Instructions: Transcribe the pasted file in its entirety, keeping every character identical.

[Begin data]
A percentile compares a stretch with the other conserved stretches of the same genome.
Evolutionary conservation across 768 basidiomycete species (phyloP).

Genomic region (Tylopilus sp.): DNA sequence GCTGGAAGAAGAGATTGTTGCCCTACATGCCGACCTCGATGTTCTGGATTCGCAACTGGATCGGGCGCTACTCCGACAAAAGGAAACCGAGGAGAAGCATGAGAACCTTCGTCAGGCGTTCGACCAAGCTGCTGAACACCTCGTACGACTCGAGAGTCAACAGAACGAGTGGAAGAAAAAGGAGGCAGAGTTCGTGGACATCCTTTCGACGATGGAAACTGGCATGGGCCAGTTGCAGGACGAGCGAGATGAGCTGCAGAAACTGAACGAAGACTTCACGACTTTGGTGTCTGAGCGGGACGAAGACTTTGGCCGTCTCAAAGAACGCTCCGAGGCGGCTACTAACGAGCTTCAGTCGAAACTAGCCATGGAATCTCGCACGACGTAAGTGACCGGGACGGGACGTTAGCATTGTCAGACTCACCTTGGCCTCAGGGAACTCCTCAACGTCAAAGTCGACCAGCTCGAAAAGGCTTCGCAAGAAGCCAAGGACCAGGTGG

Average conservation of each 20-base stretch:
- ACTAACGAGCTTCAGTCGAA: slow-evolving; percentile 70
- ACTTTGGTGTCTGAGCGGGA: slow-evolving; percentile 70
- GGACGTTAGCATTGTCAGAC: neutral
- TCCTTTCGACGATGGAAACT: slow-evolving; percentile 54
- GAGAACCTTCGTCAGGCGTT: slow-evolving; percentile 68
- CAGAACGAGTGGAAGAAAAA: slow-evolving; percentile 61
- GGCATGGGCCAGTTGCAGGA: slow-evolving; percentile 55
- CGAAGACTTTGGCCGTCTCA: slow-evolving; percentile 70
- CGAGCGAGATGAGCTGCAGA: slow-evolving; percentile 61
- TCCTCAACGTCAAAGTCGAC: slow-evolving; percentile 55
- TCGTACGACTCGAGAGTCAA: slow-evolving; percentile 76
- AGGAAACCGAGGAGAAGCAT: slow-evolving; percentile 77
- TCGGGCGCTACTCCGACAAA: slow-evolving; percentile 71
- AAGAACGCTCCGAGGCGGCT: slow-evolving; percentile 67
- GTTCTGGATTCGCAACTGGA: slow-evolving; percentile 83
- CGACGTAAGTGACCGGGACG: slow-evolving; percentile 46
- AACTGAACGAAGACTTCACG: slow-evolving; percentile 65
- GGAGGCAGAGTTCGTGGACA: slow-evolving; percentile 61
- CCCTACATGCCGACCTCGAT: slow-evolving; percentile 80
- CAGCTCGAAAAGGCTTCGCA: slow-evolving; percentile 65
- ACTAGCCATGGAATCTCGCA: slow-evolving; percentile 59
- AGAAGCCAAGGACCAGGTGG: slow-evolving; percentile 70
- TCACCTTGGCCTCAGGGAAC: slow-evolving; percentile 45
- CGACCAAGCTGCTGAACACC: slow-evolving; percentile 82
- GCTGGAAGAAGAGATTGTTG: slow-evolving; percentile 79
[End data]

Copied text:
A percentile compares a stretch with the other conserved stretches of the same genome.
Evolutionary conservation across 768 basidiomycete species (phyloP).

Genomic region (Tylopilus sp.): DNA sequence GCTGGAAGAAGAGATTGTTGCCCTACATGCCGACCTCGATGTTCTGGATTCGCAACTGGATCGGGCGCTACTCCGACAAAAGGAAACCGAGGAGAAGCATGAGAACCTTCGTCAGGCGTTCGACCAAGCTGCTGAACACCTCGTACGACTCGAGAGTCAACAGAACGAGTGGAAGAAAAAGGAGGCAGAGTTCGTGGACATCCTTTCGACGATGGAAACTGGCATGGGCCAGTTGCAGGACGAGCGAGATGAGCTGCAGAAACTGAACGAAGACTTCACGACTTTGGTGTCTGAGCGGGACGAAGACTTTGGCCGTCTCAAAGAACGCTCCGAGGCGGCTACTAACGAGCTTCAGTCGAAACTAGCCATGGAATCTCGCACGACGTAAGTGACCGGGACGGGACGTTAGCATTGTCAGACTCACCTTGGCCTCAGGGAACTCCTCAACGTCAAAGTCGACCAGCTCGAAAAGGCTTCGCAAGAAGCCAAGGACCAGGTGG

Average conservation of each 20-base stretch:
- ACTAACGAGCTTCAGTCGAA: slow-evolving; percentile 70
- ACTTTGGTGTCTGAGCGGGA: slow-evolving; percentile 70
- GGACGTTAGCATTGTCAGAC: neutral
- TCCTTTCGACGATGGAAACT: slow-evolving; percentile 54
- GAGAACCTTCGTCAGGCGTT: slow-evolving; percentile 68
- CAGAACGAGTGGAAGAAAAA: slow-evolving; percentile 61
- GGCATGGGCCAGTTGCAGGA: slow-evolving; percentile 55
- CGAAGACTTTGGCCGTCTCA: slow-evolving; percentile 70
- CGAGCGAGATGAGCTGCAGA: slow-evolving; percentile 61
- TCCTCAACGTCAAAGTCGAC: slow-evolving; percentile 55
- TCGTACGACTCGAGAGTCAA: slow-evolving; percentile 76
- AGGAAACCGAGGAGAAGCAT: slow-evolving; percentile 77
- TCGGGCGCTACTCCGACAAA: slow-evolving; percentile 71
- AAGAACGCTCCGAGGCGGCT: slow-evolving; percentile 67
- GTTCTGGATTCGCAACTGGA: slow-evolving; percentile 83
- CGACGTAAGTGACCGGGACG: slow-evolving; percentile 46
- AACTGAACGAAGACTTCACG: slow-evolving; percentile 65
- GGAGGCAGAGTTCGTGGACA: slow-evolving; percentile 61
- CCCTACATGCCGACCTCGAT: slow-evolving; percentile 80
- CAGCTCGAAAAGGCTTCGCA: slow-evolving; percentile 65
- ACTAGCCATGGAATCTCGCA: slow-evolving; percentile 59
- AGAAGCCAAGGACCAGGTGG: slow-evolving; percentile 70
- TCACCTTGGCCTCAGGGAAC: slow-evolving; percentile 45
- CGACCAAGCTGCTGAACACC: slow-evolving; percentile 82
- GCTGGAAGAAGAGATTGTTG: slow-evolving; percentile 79